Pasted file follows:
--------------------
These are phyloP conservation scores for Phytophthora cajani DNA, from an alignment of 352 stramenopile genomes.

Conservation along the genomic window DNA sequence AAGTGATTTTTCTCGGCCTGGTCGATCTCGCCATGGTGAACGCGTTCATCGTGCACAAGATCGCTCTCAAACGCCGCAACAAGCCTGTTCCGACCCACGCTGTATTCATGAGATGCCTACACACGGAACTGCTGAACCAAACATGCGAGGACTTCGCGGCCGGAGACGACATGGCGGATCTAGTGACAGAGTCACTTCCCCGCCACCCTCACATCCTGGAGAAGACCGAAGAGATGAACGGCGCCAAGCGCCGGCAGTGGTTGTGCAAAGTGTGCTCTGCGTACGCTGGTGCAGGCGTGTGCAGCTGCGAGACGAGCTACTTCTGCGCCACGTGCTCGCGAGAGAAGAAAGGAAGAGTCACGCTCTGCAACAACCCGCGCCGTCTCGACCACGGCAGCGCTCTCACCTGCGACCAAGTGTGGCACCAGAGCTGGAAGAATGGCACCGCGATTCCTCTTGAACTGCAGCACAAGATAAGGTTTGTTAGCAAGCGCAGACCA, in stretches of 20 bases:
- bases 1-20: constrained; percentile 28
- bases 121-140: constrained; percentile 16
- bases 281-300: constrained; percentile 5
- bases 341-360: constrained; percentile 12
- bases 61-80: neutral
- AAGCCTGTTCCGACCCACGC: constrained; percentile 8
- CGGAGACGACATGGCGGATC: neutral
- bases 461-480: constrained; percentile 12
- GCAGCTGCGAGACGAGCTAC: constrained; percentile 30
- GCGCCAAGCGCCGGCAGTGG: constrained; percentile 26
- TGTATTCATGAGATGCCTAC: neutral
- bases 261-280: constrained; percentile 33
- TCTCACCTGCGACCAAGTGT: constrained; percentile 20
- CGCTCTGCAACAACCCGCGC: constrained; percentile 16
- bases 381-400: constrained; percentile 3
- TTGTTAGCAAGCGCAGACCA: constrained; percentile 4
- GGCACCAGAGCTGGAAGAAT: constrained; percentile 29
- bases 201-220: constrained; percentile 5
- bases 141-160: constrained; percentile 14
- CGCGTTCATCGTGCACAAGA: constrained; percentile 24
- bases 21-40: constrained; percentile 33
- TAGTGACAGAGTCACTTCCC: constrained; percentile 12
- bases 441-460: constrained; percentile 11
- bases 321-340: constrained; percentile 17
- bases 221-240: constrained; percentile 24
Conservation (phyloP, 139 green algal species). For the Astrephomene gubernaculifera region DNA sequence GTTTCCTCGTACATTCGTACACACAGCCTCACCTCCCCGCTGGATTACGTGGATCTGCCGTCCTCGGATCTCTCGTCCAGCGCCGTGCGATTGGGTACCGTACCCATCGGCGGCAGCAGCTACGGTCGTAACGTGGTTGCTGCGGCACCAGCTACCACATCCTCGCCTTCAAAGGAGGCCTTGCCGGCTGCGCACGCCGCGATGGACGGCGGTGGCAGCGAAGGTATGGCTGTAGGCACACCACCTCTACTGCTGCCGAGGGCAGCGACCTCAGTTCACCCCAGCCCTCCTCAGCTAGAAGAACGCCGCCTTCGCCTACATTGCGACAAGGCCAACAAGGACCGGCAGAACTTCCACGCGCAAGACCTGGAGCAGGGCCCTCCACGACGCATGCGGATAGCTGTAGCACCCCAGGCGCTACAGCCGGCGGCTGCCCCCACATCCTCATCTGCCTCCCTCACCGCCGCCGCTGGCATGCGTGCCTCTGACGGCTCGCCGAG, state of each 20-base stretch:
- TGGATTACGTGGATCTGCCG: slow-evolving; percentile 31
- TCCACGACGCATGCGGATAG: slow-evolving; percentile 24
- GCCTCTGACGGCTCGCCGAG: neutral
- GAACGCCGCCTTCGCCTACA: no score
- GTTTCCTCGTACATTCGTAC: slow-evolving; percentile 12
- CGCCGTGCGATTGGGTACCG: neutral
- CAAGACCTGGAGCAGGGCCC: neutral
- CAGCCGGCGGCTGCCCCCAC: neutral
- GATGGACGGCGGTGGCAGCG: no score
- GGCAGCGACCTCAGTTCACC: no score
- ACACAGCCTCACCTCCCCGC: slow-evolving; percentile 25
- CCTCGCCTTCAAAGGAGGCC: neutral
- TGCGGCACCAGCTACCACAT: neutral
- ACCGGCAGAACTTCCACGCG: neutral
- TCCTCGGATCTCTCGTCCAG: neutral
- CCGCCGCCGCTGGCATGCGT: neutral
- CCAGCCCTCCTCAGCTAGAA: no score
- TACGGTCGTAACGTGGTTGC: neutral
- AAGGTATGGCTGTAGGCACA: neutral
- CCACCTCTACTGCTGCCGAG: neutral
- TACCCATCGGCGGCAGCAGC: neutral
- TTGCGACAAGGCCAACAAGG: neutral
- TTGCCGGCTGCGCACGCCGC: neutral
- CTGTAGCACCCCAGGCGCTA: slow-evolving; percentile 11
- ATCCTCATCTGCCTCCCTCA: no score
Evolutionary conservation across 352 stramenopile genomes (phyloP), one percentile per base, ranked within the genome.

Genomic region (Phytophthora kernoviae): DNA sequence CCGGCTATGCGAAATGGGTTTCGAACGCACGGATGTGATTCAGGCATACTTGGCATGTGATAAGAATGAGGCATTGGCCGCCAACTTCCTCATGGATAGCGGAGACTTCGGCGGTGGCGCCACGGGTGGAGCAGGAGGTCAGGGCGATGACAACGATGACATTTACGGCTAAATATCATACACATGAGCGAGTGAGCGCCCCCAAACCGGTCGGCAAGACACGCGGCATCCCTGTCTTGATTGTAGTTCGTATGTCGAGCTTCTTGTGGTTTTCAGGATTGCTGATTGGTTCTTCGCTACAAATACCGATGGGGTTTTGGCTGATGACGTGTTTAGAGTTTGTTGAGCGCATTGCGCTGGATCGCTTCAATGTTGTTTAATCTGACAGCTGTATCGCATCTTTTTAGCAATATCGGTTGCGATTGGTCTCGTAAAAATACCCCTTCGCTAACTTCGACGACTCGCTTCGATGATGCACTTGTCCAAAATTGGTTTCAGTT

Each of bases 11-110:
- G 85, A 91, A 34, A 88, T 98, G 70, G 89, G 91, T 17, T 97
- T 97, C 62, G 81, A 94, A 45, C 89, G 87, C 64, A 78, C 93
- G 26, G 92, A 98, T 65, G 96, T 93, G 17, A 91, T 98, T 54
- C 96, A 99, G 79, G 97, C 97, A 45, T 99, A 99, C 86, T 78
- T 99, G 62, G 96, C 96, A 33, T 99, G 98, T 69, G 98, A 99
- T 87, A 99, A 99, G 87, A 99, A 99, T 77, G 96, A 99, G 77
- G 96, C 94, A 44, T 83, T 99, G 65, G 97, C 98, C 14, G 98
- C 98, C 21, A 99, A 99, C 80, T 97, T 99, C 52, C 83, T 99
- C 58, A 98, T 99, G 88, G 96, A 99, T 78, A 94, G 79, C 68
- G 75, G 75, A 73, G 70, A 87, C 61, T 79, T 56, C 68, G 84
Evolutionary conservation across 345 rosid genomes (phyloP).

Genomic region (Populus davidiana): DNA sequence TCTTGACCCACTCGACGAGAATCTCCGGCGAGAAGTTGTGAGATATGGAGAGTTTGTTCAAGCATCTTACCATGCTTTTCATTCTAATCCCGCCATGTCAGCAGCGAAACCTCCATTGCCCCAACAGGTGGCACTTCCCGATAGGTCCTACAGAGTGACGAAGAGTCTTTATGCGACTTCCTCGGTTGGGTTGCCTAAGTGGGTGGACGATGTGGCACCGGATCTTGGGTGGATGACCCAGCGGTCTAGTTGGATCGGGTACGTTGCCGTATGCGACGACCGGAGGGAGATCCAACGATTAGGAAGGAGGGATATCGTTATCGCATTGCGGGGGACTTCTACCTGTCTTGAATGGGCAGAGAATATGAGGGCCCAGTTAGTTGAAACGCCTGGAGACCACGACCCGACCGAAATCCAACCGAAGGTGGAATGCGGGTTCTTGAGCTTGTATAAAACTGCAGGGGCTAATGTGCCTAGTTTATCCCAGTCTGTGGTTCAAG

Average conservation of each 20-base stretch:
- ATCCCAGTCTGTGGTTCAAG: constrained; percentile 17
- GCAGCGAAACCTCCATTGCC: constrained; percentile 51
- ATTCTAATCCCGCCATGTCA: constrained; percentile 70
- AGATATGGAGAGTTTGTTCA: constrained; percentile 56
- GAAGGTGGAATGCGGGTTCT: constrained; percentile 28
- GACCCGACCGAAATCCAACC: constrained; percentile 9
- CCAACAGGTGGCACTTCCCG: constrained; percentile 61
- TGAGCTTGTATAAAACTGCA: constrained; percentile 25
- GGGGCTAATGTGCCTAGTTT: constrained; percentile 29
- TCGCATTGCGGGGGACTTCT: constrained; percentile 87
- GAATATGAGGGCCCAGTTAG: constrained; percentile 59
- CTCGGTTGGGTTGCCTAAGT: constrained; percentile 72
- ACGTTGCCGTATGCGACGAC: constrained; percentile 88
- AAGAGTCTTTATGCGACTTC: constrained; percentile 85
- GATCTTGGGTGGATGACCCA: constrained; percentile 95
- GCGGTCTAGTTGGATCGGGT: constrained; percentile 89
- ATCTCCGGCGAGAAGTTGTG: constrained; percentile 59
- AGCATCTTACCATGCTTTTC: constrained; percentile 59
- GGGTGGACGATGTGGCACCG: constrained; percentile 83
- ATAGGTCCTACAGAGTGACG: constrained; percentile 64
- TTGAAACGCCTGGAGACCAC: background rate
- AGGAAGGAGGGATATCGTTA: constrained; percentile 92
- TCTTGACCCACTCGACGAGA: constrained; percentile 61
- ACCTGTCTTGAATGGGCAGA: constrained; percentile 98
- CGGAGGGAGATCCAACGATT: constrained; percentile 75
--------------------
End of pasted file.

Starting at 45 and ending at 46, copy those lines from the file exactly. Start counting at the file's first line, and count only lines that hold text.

- CCAGCCCTCCTCAGCTAGAA: no score
- TACGGTCGTAACGTGGTTGC: neutral